So, you may get to what you need to commit yourself to a headline that's more specific rather than not. But, I would advocate for having the most basic, broad LinkedIn profile that you can. And then when you advance in your process, you can always revisit your profile and tweak it to make yourself more marketable to a particular segment of your industry or a particular area.
Carol Fishman Cohen: This highlights what we have talked about and realized for a while, and we try to communicate to all of our relaunchers the importance of going through that career assessment process and really getting the clarity on exactly what you want to do. And this is a perfect illustration of how you have to go through that step first, before you can move on to the rest of the parts of the process, which includes setting up this LinkedIn profile. So, I really like your advice about keeping it generic at the beginning when you're in the earlier stages of that clarification process, but then understanding that this LinkedIn profile is a dynamic document and you can make changes to it as you get that clarity, you can get more and more specific with that headline.
Carroll Welch: That's absolutely right. And, that piece that you mentioned of conducting that self assessment and getting greater clarity on what direction I want to be heading in, that's so important. Once you really think about and refine that message, that message should be consistent. Be clear in all of your different presences.
So for example, your LinkedIn, it will be present in your LinkedIn profile and it'll also be present in your resume. It'll also be present in your elevator pitch and the way you talk about yourself. So you can't just bust out there and set up a profile without having gone through that process.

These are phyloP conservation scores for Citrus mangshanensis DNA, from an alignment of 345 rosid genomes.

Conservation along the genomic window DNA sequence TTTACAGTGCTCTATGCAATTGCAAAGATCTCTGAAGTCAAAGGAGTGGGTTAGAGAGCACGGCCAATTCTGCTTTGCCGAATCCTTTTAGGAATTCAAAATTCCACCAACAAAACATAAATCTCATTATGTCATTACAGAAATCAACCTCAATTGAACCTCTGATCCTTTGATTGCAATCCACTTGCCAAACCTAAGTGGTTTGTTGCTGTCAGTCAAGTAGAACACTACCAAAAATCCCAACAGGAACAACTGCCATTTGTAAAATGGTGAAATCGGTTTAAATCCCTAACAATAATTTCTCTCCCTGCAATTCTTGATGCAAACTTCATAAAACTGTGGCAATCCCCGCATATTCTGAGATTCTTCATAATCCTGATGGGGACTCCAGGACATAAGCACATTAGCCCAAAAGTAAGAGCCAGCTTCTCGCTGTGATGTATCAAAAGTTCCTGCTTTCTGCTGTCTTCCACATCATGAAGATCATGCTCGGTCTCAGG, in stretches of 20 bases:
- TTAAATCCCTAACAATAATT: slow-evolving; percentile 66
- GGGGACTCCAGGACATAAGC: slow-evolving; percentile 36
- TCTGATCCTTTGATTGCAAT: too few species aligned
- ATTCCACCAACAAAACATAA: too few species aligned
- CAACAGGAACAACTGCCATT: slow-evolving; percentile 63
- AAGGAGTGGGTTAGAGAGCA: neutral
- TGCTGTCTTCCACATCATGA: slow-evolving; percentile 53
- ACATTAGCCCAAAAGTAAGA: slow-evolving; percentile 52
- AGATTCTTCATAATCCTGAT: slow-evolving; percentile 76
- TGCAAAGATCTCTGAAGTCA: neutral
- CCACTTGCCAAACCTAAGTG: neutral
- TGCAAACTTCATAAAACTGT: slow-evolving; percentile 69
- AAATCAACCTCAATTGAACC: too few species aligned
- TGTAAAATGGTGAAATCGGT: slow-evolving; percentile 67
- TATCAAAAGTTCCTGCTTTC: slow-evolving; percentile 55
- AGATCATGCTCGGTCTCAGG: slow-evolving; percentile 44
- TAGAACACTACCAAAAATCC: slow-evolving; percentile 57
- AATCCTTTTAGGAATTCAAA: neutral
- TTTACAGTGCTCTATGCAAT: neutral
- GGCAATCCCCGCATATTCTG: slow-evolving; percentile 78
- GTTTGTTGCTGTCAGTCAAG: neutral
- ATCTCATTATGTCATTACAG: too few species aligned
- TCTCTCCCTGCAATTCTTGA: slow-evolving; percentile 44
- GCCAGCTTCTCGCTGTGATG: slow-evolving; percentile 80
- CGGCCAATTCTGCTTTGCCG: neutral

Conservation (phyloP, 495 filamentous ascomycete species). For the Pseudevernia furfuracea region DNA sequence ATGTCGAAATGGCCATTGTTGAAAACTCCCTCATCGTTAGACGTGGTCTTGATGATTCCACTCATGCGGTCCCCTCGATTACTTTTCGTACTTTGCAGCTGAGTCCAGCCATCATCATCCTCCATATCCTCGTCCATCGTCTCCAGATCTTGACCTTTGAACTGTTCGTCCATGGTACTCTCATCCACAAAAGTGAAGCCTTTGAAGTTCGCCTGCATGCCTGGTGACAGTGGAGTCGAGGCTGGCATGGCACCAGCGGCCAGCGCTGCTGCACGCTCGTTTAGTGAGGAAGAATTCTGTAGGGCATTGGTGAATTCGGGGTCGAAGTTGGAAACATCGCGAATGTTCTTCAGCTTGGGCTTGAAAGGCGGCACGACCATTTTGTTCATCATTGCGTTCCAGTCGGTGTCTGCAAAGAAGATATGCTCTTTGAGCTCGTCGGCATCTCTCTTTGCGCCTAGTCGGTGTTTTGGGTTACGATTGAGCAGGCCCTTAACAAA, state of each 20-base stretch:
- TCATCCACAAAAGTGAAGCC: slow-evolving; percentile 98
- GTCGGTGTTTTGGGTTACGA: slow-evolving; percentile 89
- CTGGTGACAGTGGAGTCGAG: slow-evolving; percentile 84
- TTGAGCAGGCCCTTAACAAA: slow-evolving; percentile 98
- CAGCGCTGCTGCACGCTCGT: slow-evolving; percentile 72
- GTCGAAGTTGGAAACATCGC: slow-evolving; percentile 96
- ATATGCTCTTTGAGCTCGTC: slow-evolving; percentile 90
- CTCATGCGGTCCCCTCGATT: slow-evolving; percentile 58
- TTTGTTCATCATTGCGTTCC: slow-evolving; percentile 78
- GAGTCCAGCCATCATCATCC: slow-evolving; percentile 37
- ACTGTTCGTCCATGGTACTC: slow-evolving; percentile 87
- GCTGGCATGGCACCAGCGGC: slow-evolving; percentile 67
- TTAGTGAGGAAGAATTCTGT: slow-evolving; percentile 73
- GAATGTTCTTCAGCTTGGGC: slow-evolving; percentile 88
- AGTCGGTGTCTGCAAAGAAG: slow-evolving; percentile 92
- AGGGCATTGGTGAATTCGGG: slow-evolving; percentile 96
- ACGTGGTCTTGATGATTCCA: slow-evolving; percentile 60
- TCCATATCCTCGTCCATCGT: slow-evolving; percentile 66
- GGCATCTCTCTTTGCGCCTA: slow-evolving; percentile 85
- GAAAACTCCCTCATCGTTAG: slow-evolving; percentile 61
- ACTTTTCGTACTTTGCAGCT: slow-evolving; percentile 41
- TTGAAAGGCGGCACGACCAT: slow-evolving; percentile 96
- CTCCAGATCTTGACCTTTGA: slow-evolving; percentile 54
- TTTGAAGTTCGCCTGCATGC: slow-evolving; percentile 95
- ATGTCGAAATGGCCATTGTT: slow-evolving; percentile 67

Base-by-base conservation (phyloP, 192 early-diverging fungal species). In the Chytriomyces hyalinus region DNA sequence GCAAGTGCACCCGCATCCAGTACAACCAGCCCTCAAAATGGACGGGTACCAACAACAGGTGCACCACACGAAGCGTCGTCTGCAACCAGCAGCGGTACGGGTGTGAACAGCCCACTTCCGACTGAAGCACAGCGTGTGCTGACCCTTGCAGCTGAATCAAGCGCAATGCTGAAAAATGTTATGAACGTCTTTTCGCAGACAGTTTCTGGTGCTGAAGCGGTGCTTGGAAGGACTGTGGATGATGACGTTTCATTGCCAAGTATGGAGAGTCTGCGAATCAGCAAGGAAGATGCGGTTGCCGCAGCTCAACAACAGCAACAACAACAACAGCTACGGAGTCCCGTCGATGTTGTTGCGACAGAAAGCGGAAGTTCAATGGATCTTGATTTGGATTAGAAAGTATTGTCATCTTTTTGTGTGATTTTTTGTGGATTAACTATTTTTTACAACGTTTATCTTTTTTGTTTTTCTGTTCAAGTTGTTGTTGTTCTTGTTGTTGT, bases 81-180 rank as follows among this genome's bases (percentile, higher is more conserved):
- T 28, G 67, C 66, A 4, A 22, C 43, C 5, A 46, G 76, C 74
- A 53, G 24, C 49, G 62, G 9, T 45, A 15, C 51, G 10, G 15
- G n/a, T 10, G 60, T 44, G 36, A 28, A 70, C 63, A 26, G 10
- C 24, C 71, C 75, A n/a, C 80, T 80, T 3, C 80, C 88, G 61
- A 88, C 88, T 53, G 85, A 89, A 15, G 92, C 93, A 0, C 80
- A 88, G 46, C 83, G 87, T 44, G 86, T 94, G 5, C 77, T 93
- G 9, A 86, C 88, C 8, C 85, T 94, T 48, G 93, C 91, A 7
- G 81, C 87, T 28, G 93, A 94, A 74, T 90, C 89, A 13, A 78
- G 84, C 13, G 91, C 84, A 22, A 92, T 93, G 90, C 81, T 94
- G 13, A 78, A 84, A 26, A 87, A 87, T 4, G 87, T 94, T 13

Develop your message. And then once you've nailed that message as much as you can, and again, you may have to go back and re tweak and refine it later, but then you're going to want to fill out your profile and make that message consistent.
That reminds me of the other point too, about consistency.You want to make sure in your LinkedIn profile that you don't need to parrot your resume and basically put every word for word thing that you've got on your resume, but you want there to be consistency. You don't want there to be an important job or a gap that shows up on your resume, you don't want one to be on one and not the other, that's an important thing. Because that's another thing you don't want to leave employers scratching their heads and asking questions. You want to answer questions and you want to give information. So things like inconsistencies make employers worry and wonder.
Carol Fishman Cohen: While you're talking, it's making me think of even more questions. One question popped into my mind that's unrelated, and we'll get back to the main topic in a second, but just a logistics piece. I remember that LinkedIn had this step of, should we tell all your contacts that you're setting up your LinkedIn profile?
And there was an option there to skip this step, because otherwise LinkedIn connects with everyone in your contact file and people like your doctor or someone might be in your list and they would get a notice. Is that still there? And do you still have the option to skip that step?